A paper trail of public records indicates the Hamilton County Board of Education and Hamilton County Department of Education have not learned communication lessons stemming from the poor handling of the fallout from the Ooltewah High School rape case in December 2015.
In the most recent example, the district charged the Chattanooga Times Free Press $176 to print three email threads, which entailed 12 printed pages (many pages of which were duplicates of previous emails). The district claimed it took an employee who earns $35 an hour six hours to retrieve the three threads.
We have no way of disputing such a use of time and pay by the district, but the contents of the emails make us wonder how anxious the district was to have the contents known. In the emails from Hamilton County Board of Education Chairman Steve Highlander, he asked school board members to keep public records — information about the search for a new superintendent for Hamilton County Schools — private.
This continues the type of behavior the school district showed in December when its spokeswoman told the newspaper it would cost $1,903 for district employees to compile public records of the complaints that had been made against local school bus drivers in the past five years (following the Nov. 21 crash that killed six Woodmore School students) and which ones had been shared with buses operator Durham School Services.
When that amount was proposed, the newspaper amended its request to one year of complaints. Instead of reducing the cost, it increased to $2,525, the reason given that it would take a $45-an-hour employee 45 hours to pull records covering 1,688 pages of complaints, among other costs. And since the district would be prohibited from charging for records they pulled to review or have the school board review, evidently no one in the district had thought to ask to review such vital records after the crash.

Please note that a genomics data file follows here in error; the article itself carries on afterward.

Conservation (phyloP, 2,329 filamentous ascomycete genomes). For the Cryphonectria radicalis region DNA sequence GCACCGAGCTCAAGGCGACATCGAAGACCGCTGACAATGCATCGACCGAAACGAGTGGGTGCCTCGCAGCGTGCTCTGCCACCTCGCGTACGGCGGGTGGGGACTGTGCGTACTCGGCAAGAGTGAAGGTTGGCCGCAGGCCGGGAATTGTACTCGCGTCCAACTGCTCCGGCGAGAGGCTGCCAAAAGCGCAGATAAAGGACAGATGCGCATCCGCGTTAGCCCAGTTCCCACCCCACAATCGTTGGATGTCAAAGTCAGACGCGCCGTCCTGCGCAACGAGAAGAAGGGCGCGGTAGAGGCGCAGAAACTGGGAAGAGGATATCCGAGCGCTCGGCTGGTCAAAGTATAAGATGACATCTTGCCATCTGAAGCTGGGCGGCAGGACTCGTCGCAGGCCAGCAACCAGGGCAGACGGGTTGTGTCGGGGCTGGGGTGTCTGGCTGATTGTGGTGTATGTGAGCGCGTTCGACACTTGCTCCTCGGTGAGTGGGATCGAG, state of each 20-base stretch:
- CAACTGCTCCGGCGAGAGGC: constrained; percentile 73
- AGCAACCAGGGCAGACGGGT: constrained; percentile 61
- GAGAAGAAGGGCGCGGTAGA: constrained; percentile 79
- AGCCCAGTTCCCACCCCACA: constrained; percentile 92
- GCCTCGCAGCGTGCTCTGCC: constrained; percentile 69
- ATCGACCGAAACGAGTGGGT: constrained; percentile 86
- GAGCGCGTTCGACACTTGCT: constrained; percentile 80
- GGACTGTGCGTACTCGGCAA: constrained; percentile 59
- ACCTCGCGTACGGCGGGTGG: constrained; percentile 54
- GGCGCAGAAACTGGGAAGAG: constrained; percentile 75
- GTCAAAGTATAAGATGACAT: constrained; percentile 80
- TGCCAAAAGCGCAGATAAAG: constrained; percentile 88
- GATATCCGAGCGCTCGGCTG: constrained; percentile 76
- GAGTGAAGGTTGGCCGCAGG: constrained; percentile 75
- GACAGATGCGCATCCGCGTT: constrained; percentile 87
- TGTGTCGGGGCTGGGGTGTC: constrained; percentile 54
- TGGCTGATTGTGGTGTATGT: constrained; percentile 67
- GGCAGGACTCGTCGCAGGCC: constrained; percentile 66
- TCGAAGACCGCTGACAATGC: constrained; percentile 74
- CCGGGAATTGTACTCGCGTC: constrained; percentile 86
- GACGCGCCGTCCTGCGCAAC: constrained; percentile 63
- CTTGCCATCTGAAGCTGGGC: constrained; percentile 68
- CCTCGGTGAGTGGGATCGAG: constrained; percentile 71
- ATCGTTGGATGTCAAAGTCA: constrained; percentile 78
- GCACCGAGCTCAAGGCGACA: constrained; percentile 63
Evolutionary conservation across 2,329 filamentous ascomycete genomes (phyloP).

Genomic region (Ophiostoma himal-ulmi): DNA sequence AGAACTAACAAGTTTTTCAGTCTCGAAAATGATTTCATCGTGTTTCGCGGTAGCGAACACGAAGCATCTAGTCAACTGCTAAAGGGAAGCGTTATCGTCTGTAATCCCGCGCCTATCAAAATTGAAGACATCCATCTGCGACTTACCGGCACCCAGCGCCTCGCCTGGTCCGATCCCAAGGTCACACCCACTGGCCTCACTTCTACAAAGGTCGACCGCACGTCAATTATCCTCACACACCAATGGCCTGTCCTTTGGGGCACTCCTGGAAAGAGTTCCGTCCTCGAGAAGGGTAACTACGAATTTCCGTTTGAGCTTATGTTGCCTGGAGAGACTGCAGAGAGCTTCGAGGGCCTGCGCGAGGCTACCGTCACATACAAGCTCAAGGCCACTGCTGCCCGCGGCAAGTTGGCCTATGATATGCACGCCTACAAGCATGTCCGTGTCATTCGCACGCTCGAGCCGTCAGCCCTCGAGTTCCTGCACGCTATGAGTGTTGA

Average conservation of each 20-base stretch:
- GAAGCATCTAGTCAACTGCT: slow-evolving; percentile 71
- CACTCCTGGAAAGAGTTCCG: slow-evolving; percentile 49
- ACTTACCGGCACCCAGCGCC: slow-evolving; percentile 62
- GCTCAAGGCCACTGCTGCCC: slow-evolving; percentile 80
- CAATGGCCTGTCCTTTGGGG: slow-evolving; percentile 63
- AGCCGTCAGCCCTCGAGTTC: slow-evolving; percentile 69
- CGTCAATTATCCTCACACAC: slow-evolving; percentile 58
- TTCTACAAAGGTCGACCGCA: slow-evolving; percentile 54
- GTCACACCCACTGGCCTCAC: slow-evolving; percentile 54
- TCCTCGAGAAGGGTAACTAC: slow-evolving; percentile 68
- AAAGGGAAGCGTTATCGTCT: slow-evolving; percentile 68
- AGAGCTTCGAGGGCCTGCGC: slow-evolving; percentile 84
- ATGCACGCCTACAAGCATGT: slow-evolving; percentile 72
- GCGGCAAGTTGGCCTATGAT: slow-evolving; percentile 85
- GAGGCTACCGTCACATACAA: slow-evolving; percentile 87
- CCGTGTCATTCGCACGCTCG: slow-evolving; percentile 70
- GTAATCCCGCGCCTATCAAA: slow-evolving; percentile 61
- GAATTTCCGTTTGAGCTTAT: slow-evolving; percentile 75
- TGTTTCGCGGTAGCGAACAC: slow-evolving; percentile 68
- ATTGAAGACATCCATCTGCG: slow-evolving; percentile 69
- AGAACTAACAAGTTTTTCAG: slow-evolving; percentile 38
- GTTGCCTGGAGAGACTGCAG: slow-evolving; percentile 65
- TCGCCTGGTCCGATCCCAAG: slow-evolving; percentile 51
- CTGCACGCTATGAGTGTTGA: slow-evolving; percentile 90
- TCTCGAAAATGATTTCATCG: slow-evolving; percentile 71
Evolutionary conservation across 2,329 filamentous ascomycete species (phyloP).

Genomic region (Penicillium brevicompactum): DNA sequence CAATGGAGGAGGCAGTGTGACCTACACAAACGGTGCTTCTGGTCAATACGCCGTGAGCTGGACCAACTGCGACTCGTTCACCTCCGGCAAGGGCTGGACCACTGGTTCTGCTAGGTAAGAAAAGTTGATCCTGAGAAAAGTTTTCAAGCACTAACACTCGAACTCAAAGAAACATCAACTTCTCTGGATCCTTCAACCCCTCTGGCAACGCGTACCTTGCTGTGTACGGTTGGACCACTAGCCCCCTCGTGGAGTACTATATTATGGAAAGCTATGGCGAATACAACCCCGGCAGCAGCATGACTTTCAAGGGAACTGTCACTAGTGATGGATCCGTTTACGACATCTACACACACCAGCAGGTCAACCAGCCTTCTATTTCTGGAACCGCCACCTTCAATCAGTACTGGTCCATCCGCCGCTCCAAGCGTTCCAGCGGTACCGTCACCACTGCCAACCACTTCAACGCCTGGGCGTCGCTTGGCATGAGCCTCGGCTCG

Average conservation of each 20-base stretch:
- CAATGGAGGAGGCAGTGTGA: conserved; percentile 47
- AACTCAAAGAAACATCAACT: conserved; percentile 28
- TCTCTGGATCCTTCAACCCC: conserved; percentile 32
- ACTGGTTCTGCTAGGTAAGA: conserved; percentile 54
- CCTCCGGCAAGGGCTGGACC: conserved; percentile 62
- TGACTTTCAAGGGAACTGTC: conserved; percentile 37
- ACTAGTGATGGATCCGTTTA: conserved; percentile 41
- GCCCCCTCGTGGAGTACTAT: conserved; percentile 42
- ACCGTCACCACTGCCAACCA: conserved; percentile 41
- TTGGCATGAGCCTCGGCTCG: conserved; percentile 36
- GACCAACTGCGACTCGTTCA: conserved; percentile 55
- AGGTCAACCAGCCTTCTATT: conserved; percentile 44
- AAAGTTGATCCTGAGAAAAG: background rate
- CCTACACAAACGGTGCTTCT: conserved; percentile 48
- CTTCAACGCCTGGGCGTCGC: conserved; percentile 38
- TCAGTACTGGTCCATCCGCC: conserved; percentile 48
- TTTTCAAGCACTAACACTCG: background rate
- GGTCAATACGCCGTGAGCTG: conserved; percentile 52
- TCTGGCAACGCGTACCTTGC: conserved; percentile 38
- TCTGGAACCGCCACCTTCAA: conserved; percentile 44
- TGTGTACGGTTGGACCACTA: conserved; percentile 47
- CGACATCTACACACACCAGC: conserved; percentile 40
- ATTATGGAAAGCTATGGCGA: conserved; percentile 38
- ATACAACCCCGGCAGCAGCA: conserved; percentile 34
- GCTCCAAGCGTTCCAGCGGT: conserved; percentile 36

Wow and wow!
Following the Dec. 2015 pool cue rape of an Ooltewah basketball player, then-Superintendent Rick Smith didn't initially share the information with school board members, then attempted to keep as much information as possible from the public. By the time the information became known, the public had soured on Smith, the district's lack of testing progress and the whole Ooltewah debacle. In March 2016, he resigned his position, setting off the current superintendent search.
Ironically, one of the suggestions to remedy poor communications was to hire a communications director. But it is the new communications director who was the intermediary between the newspaper and the district on the public records. And perhaps the new communications director should have instructed Highlander on what a public record is and isn't.
No remedy will be effected, though, until the district and the board understand the meaning and importance of transparency with the public and with those who provide it information. We believe that should be at the top of the jobs list of any new superintendent.